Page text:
Such an odd distribution of cases across the age spectrum could leave the fire service decimated. The United States Fire Administration estimates that 49.8 percent of the nation’s firefighters fall in the 20-to-39 age bracket, which was so hard hit in 1918-1919.4 Any epidemic or pandemic unduly affecting this age bracket may paralyze the fire and EMS services, which will be heavily stressed by an increase in calls for service. Beyond actual incidences of infection, there is the problem of public safety personnel skipping work to take care of family or simply out of fear. Some studies show that up to 40 percent of healthcare workers can be expected to engage in “intentional absenteeism” in a flu pandemic.5

2 Public health and welfare officials in 1918-1919 found that the extreme and incapacitating sickness afflicting those of child-rearing age left many children and sick people of all ages with no caretakers. Stories abound of Red Cross and other aid workers finding whole families lying starving in their beds with bodies strewn about. In contrast to the World War I era, where what we today call Non-Governmental Organizations (NGOs) provided most relief, our society today relies on government aid in relief of disasters. The modern all-hazards fire service will be the first in line to respond to torrents of difficulty breathing and person-down calls. Departments strained by personnel shortages of their own will have to find ways to cope with soaring run totals, some calls more real than others.

Anecdotal experience with the anthrax scare of 2001 suggests that any infectious outbreak receiving significant media coverage will be closely followed by a wave of mass hysteria and related false calls for service. Most of us can recall the absurd white powder calls of the fall of 2001; a significant epidemic of infectious disease will bring the hypochondriacs out in droves. Fire service leaders need to analyze their staffing needs now and make contingency plans for skeletal staffing and significant numbers of service calls, some including patients with no one to care for them. Consultation with local medical control over possible rationing of care should be conducted before a pandemic strikes, and the decisions should be implemented in advance.

3 The 24-hour news cycle devours information. When no new information is available, the talking heads repeat the old information ad infinitum and consult “experts” who reiterate the need to be scared. Information management is crucial in this climate, as the hysteria over anthrax demonstrated. Public information officers must be cautious with their terminology, walking the fine line between dishonesty and alarmism, choosing words carefully but not lying to the public.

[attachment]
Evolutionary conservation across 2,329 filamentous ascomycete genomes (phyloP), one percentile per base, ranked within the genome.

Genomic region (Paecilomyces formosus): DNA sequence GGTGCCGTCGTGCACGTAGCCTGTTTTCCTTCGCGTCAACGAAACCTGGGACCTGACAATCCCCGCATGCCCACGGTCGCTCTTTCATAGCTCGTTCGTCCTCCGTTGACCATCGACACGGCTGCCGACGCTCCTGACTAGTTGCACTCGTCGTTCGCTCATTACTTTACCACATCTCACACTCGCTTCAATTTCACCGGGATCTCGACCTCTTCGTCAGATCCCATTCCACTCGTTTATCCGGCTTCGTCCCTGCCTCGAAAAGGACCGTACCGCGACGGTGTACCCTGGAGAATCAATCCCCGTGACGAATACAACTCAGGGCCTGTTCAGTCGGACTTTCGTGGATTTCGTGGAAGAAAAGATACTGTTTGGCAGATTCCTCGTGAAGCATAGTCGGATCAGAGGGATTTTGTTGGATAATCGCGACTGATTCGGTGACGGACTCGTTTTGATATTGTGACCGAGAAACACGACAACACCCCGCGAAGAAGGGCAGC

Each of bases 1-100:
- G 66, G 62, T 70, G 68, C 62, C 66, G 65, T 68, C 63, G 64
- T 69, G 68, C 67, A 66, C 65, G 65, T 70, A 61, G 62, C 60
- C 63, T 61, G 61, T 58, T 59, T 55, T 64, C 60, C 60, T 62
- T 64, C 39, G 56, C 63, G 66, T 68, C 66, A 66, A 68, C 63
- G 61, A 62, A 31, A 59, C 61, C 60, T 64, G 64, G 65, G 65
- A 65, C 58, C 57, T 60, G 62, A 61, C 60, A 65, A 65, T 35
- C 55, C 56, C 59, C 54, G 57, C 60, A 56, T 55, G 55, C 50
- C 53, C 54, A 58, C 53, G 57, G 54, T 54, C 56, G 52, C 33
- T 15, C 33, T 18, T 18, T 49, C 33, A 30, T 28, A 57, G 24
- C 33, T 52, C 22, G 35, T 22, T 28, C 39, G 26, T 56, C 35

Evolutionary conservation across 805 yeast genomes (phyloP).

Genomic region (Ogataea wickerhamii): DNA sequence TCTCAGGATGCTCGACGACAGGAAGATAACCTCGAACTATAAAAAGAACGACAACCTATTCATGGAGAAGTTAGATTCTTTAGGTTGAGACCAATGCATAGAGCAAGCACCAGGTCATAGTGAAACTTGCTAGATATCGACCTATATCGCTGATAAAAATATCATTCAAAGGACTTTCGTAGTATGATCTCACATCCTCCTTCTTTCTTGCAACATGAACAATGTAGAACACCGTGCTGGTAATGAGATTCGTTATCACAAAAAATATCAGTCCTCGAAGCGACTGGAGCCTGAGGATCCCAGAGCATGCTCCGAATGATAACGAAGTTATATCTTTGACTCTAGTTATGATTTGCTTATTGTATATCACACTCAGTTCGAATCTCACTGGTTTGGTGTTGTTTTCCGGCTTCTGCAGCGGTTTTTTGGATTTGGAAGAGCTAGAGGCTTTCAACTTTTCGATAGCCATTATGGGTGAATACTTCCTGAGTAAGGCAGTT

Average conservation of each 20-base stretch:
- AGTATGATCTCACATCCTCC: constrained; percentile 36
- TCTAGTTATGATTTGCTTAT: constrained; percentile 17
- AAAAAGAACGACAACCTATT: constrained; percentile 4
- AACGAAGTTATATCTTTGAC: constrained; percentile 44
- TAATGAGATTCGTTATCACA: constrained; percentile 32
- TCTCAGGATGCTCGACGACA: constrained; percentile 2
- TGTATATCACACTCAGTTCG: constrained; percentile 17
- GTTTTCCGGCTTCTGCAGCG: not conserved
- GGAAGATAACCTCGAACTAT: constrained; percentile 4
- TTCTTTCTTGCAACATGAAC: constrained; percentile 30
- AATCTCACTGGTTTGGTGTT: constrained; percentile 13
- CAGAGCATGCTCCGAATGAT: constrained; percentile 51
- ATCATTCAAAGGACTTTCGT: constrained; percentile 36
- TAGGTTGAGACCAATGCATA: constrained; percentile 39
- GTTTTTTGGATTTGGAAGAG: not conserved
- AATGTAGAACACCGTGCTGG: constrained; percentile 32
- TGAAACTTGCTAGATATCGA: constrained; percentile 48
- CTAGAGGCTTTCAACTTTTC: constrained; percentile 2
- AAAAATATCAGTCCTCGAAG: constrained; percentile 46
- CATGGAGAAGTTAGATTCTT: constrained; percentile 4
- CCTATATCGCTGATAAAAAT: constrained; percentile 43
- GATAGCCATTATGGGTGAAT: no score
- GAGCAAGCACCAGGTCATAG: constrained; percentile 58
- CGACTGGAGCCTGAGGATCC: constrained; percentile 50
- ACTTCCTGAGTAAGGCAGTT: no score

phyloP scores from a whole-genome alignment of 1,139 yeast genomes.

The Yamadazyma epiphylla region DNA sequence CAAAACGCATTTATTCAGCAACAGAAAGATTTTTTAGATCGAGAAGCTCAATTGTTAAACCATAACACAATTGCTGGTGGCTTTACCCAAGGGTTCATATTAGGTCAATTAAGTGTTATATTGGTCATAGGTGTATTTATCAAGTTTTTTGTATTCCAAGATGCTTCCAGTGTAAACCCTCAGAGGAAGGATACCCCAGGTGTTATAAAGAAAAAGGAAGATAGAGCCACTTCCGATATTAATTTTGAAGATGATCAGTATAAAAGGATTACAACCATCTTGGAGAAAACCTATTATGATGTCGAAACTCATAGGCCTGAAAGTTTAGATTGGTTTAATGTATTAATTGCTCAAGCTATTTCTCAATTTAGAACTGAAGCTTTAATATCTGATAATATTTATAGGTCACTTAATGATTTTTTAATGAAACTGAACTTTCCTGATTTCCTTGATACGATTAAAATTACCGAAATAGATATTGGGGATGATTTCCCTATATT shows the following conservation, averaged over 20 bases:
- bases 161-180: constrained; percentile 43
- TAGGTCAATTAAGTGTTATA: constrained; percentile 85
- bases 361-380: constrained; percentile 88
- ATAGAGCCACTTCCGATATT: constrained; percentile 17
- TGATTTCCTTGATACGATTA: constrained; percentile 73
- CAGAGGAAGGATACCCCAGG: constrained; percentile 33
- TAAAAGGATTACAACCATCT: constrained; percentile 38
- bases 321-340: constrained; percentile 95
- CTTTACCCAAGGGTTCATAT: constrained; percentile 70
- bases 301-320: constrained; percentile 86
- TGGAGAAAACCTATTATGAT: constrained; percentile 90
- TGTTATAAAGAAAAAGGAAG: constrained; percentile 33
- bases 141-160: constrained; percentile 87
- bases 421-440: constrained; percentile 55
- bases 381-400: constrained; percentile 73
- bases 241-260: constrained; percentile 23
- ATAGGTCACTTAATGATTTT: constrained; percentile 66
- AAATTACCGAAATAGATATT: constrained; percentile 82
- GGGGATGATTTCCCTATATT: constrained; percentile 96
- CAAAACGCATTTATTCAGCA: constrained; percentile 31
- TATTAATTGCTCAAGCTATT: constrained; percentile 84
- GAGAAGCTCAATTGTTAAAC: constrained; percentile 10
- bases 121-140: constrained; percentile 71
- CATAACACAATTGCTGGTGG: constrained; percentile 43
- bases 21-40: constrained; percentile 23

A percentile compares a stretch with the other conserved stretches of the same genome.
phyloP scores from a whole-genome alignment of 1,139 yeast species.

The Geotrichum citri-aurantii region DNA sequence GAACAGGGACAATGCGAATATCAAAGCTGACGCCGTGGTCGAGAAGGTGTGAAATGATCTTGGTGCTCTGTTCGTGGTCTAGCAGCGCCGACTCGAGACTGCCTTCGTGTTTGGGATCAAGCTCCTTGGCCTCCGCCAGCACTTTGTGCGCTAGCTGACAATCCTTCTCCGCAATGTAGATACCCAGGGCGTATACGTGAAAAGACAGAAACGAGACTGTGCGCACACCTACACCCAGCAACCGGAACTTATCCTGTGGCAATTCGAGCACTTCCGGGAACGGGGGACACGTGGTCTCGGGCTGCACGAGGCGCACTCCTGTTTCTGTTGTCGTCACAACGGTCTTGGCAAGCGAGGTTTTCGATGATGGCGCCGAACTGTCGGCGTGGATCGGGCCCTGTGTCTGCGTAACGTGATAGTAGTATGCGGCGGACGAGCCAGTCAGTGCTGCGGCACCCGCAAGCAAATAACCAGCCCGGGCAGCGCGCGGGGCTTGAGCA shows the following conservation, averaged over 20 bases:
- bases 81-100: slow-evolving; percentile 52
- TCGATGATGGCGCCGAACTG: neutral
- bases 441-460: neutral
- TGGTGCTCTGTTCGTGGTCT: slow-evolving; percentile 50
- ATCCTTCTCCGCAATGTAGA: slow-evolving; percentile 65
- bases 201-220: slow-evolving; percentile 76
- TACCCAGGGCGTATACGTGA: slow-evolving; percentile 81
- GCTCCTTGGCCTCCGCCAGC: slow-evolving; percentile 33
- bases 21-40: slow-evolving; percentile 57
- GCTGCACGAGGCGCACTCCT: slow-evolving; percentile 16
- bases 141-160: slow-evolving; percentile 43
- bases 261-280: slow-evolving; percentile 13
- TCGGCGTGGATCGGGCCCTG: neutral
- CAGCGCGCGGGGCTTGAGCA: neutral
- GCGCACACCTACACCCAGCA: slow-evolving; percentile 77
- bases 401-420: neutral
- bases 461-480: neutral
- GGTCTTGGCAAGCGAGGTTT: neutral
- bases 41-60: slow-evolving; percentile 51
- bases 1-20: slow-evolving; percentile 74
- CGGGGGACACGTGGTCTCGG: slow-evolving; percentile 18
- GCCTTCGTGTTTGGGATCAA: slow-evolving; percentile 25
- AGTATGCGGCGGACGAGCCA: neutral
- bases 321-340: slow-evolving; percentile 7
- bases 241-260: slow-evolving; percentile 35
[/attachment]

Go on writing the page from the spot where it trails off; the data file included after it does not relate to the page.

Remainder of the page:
In 1918-1919, the wartime press faced severe legal and back-channel pressure from the government to print only good news. Newspapers printed, day after day, stories claiming that the tide had turned and the pandemic was in decline, even as it was spiraling out of control. It did not take long for the public to lose all faith in the information distributed by local health authorities and the media. Public health and emergency officials must maintain trust with the public if cooperation in public hygiene measures is to be expected. Once lost, trust cannot be regained, and appeals for public cooperation will fall on deaf ears.

Dishonesty and public relations placebos differ only by shades, but the latter can certainly be useful. In 1918-1919, San Francisco braced itself for the pandemic by distributing gauze masks to the population. The medical community knew the masks were all but useless in the prevention of infection, but they made the public feel better and produced a sense of calm. (3, 110) The government has a long history of specious claims that calm the public in the face of insuperable hazards, from duck-and-cover in the early years of the Cold War to duct-taping windows in the wake of 9/11. Those of us in the response community may regard these recommendations as absurd, feel-good campaigns, but that does not change the fact that they serve a legitimate purpose. People need to feel that they have some semblance of control; giving them that sense of control is a worthy objective. Balancing this need with the need to maintain the public trust is the supreme challenge of our spokespeople.

Public relations representatives may also face challenges posed by the spread of irrational fear. E-mail whispering campaigns and apocryphal Web sites routinely spread misinformation taken as fact by large segments of the public (the 9/11 “Truth” community is a case in point). In 1918-1919, there were plenty of wild rumors floating around, some more pernicious than others. Least helpful was the manifestation of wartime fear of the Germans that had many convinced that Bayer aspirin was responsible for the spread of the influenza. As basic and as helpful to the sick as aspirin was, baseless fear kept many from using the drug. Officials must be prepared to challenge and discredit unhelpful and unwarranted fears.

In an infectious outbreak, dense populations and the poor, who often forgo prophylactic medical care, will be especially hard hit. In a great many of the communities in this country, the poorest and mostly densely packed neighborhoods have significant numbers of immigrants, many of whom distrust the government. In the 1918-1919 pandemic, many immigrants died for fear of local authorities who were only trying to help them. (3, 68)